‘We’re Not Okay Here’: Filipino City In Flames As Battle Rages With ISIS-Linked Militants

REUTERS/Erik De Castro

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Ryan Pickrell China/Asia Pacific Reporter
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Gunfire continues to ring out in the southern Philippines as security forces clash with militants with ties to the Islamic State.

“We are not okay here,” a Marawi City resident posted on Facebook late Tuesday night, according to the Inquirer. “There are buildings on fire in the town and we are not hearing any fire truck sirens or what. And now lights are out and we are hearing gunshots again.”

Many believe that sympathizers are to blame for setting three huge fires at Marawi City Jail, Dansalan College, and Saint Mary’s Church, reports Rappler, a local outlet.

The firefight began around 2 p.m. Tuesday as Filipino security forces stormed an apartment complex in Barangay Basak Malutlut in pursuit of “high-value targets,” specifically Abu Sayyaf leader Isnilon Hapilon. “We launched a surgical operation to neutralize the group who is planning terrorism in Marawi,” explained Col. Jo-ar Herrera, spokesperson for the Army’s 1st Infantry Division. “Our troops were met by bullets from the Maute group, triggering a fierce firefight.”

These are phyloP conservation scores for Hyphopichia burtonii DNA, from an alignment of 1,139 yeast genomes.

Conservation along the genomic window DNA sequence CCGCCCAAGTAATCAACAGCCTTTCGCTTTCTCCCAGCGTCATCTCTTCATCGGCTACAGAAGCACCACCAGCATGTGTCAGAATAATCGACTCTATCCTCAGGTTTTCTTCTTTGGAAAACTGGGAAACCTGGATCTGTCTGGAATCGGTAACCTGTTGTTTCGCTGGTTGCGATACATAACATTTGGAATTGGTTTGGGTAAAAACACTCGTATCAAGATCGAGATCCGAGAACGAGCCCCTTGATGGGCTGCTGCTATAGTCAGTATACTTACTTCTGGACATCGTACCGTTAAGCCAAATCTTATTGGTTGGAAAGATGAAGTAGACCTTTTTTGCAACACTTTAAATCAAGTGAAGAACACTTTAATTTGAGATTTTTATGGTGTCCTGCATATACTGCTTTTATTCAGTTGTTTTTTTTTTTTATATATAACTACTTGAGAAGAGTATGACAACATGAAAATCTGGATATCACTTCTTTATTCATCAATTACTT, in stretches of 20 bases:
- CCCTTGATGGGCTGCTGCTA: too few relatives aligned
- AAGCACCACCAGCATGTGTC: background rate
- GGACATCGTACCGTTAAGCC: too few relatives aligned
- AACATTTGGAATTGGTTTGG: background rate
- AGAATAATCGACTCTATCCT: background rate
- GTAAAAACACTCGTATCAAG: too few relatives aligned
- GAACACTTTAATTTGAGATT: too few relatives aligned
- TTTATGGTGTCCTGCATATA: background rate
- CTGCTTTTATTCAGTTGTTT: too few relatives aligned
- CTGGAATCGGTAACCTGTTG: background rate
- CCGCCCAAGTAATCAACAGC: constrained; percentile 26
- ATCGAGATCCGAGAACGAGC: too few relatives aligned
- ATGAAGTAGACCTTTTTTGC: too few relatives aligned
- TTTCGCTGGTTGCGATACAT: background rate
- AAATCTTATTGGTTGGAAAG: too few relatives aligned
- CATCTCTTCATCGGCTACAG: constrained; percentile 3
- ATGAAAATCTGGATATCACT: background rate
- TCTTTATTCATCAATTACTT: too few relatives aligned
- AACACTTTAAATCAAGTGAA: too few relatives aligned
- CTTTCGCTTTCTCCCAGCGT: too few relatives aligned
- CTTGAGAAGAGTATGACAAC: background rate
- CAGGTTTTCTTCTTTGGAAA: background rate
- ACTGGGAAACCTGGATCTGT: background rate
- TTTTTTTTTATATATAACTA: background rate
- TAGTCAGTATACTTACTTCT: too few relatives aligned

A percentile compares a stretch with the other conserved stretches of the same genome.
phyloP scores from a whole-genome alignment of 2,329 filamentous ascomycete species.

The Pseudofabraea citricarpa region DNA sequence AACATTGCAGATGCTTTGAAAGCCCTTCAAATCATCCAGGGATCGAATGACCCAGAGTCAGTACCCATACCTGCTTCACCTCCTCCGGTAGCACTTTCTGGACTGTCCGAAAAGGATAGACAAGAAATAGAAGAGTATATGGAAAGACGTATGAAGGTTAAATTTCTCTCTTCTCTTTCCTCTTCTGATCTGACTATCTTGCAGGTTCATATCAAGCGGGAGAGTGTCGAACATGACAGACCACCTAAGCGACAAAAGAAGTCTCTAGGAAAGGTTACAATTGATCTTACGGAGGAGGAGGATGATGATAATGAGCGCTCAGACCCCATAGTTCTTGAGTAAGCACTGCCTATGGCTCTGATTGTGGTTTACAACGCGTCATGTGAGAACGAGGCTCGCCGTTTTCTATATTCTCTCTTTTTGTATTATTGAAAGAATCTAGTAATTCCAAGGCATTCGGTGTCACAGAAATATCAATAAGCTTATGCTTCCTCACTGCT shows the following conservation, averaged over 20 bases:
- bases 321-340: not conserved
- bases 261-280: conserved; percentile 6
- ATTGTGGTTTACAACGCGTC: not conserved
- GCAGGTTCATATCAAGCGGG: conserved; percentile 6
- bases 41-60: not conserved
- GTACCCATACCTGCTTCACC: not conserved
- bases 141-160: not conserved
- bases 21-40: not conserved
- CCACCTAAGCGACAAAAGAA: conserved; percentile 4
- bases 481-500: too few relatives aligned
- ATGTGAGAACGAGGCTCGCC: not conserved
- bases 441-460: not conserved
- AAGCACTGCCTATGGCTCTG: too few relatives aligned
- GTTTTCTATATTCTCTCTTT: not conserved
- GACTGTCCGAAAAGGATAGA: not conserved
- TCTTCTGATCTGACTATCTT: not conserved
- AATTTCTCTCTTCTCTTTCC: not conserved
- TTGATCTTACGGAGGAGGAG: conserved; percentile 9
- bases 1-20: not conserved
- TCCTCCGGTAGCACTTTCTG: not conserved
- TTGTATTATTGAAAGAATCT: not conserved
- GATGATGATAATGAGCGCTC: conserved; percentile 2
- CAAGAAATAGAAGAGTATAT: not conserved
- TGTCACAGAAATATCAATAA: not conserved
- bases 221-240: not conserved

Abu Sayaff and Maute both have ties to ISIS, and they subscribe to similar standards. Hapilon has reportedly been chosen to lead an ISIS division in Southeast Asia and is on the Department of Justice’s most-wanted list for terrorists.

When security forces moved in on Hapilon, his forces opened fire, while Maute reinforcements were called in to provide additional combat support.

Around 3:30 p.m., Filipino bombers dropped ordnance on militant positions. Around 50 gunmen engaged government security forces, but the gun battles quickly evolved into a siege. Maute troops moved into a government hospital, city hall, the city jail, and parts of the Mindanao State University campus.

One police officer and two soldiers, according to the most recent reports, were killed in the shootout. Around a dozen others were injured in the fight. Many of the militants were also killed in the conflict.

In response to the crisis in Marawi, President Rodrigo Duterte cut his trip to Russia short and declared martial law for all of Mindanao, a largely Muslim area in the southern Philippines, for a period of 60 days.

“The whole of Marawi city is blacked out, there is no light, and there are Maute snipers all around,” Defense Secretary Delfin Lorenzana said in a live broadcast. “We will conduct house-to-house clearing and do everything to remove the threat there,” military chief of staff General Eduardo Ano told reporters, noting that there are concerns about civilian casualties.

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